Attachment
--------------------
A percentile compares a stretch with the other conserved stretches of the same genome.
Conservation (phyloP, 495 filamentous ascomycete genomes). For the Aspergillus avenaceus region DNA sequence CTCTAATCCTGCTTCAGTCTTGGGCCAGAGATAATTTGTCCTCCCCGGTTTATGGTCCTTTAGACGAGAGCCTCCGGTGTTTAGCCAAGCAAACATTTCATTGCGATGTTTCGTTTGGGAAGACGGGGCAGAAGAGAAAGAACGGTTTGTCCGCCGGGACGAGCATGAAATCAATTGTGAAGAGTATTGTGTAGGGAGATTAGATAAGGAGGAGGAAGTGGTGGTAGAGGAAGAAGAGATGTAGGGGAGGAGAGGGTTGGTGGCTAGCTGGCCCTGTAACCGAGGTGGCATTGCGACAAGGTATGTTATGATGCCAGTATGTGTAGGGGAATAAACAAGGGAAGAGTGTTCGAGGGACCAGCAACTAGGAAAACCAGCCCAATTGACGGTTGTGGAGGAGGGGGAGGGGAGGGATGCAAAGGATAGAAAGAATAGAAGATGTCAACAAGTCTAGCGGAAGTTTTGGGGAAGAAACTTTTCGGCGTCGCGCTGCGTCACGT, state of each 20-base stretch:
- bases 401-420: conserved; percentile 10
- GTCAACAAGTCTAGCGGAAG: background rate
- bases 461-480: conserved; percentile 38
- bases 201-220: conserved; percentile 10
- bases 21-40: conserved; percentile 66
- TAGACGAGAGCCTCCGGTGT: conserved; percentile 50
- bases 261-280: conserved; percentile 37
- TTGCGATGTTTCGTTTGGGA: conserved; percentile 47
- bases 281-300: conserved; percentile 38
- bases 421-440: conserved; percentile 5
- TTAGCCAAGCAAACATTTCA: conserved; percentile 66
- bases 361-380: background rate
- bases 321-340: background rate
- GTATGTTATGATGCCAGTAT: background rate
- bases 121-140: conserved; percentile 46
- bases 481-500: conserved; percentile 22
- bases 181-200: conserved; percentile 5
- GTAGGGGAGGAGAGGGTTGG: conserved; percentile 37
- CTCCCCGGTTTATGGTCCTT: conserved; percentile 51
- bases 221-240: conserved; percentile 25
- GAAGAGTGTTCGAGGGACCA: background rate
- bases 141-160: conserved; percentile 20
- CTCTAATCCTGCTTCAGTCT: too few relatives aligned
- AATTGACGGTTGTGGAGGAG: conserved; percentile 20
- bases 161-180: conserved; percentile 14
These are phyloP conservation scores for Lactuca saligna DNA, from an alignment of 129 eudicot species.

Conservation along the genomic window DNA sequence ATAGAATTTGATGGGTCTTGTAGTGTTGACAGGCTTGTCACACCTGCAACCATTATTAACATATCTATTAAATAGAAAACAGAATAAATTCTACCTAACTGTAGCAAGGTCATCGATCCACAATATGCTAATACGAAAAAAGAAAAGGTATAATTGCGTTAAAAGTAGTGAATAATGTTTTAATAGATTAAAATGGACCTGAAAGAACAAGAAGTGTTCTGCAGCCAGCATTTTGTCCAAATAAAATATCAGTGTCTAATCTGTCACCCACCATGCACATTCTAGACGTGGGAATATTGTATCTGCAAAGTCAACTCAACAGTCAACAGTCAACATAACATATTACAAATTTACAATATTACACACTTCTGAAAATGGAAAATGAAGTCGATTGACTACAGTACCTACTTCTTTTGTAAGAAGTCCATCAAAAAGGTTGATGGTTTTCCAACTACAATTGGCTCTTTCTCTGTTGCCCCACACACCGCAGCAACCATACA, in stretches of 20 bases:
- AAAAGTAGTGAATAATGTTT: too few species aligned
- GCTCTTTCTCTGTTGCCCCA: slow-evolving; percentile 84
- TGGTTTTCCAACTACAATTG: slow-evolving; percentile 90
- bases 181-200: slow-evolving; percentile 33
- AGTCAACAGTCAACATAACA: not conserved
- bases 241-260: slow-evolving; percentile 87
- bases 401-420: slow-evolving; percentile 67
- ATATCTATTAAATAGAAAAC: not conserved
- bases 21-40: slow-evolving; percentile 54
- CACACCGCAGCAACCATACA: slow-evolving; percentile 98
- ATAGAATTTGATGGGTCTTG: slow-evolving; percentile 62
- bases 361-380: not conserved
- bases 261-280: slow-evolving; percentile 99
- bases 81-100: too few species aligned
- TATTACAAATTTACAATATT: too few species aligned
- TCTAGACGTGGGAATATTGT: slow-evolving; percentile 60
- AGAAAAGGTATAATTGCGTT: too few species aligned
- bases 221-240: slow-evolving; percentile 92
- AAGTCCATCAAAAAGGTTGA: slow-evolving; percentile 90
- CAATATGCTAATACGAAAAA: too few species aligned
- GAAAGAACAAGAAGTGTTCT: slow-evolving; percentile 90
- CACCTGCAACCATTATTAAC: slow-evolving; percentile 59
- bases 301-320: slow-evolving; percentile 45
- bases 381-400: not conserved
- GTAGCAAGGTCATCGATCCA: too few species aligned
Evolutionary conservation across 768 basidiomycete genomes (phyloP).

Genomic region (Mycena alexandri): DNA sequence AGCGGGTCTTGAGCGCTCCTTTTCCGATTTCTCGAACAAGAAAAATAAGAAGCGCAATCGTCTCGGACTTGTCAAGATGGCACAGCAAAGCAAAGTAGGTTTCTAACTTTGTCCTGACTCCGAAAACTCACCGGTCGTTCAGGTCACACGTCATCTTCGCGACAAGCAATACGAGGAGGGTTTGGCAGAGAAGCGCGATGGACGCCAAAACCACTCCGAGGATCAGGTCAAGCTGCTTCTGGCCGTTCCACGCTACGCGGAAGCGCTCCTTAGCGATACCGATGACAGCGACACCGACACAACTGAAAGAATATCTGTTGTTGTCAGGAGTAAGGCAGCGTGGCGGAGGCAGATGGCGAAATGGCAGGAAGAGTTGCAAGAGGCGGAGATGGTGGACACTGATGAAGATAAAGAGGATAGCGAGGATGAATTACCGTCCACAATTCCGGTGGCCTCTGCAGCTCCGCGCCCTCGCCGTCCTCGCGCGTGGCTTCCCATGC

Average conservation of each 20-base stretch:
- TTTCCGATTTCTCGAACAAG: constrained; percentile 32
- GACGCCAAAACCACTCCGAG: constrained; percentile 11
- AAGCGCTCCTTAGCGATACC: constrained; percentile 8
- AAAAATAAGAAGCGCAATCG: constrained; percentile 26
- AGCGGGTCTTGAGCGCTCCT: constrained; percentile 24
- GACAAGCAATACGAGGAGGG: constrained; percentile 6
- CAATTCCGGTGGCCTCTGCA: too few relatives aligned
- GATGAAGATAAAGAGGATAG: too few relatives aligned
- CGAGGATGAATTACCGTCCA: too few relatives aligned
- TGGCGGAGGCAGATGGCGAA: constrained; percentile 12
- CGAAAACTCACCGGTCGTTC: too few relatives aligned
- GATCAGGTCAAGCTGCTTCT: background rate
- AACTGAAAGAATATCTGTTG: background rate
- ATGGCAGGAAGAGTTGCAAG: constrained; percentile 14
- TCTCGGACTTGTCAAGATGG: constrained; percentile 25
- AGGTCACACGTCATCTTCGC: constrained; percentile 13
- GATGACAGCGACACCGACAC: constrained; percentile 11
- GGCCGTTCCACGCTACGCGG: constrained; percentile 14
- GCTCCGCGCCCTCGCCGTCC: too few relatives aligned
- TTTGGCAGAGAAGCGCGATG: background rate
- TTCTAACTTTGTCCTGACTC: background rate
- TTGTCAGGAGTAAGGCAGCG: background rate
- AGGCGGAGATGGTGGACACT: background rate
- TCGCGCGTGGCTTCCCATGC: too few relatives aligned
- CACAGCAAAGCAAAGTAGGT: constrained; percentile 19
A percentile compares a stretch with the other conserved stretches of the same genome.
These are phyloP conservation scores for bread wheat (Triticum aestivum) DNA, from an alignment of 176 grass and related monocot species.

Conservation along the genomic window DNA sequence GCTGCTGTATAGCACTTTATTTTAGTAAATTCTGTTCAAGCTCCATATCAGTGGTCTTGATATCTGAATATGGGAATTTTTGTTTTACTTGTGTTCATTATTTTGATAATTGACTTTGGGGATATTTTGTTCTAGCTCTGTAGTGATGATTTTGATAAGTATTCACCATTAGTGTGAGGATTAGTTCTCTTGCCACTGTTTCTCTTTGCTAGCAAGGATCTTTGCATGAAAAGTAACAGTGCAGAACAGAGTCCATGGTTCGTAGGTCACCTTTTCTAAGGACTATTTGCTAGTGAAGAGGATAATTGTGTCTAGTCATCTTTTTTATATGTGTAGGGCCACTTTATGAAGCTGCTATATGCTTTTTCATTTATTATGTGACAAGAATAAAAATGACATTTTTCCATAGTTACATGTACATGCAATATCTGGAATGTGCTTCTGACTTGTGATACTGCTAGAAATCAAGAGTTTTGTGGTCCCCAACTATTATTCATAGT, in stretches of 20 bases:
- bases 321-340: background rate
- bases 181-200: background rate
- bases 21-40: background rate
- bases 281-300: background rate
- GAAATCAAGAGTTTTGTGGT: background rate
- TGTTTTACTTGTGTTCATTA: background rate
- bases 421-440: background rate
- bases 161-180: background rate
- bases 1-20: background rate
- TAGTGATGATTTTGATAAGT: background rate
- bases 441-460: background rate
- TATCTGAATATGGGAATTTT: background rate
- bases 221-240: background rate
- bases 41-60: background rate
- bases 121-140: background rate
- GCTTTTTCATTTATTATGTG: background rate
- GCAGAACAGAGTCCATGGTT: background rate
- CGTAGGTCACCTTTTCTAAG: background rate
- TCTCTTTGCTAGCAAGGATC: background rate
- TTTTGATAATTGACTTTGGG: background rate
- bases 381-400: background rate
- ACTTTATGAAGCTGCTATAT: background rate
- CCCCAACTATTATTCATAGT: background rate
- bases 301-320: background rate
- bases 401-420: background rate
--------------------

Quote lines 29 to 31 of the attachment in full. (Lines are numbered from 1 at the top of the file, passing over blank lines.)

Conservation along the genomic window DNA sequence ATAGAATTTGATGGGTCTTGTAGTGTTGACAGGCTTGTCACACCTGCAACCATTATTAACATATCTATTAAATAGAAAACAGAATAAATTCTACCTAACTGTAGCAAGGTCATCGATCCACAATATGCTAATACGAAAAAAGAAAAGGTATAATTGCGTTAAAAGTAGTGAATAATGTTTTAATAGATTAAAATGGACCTGAAAGAACAAGAAGTGTTCTGCAGCCAGCATTTTGTCCAAATAAAATATCAGTGTCTAATCTGTCACCCACCATGCACATTCTAGACGTGGGAATATTGTATCTGCAAAGTCAACTCAACAGTCAACAGTCAACATAACATATTACAAATTTACAATATTACACACTTCTGAAAATGGAAAATGAAGTCGATTGACTACAGTACCTACTTCTTTTGTAAGAAGTCCATCAAAAAGGTTGATGGTTTTCCAACTACAATTGGCTCTTTCTCTGTTGCCCCACACACCGCAGCAACCATACA, in stretches of 20 bases:
- AAAAGTAGTGAATAATGTTT: too few species aligned
- GCTCTTTCTCTGTTGCCCCA: slow-evolving; percentile 84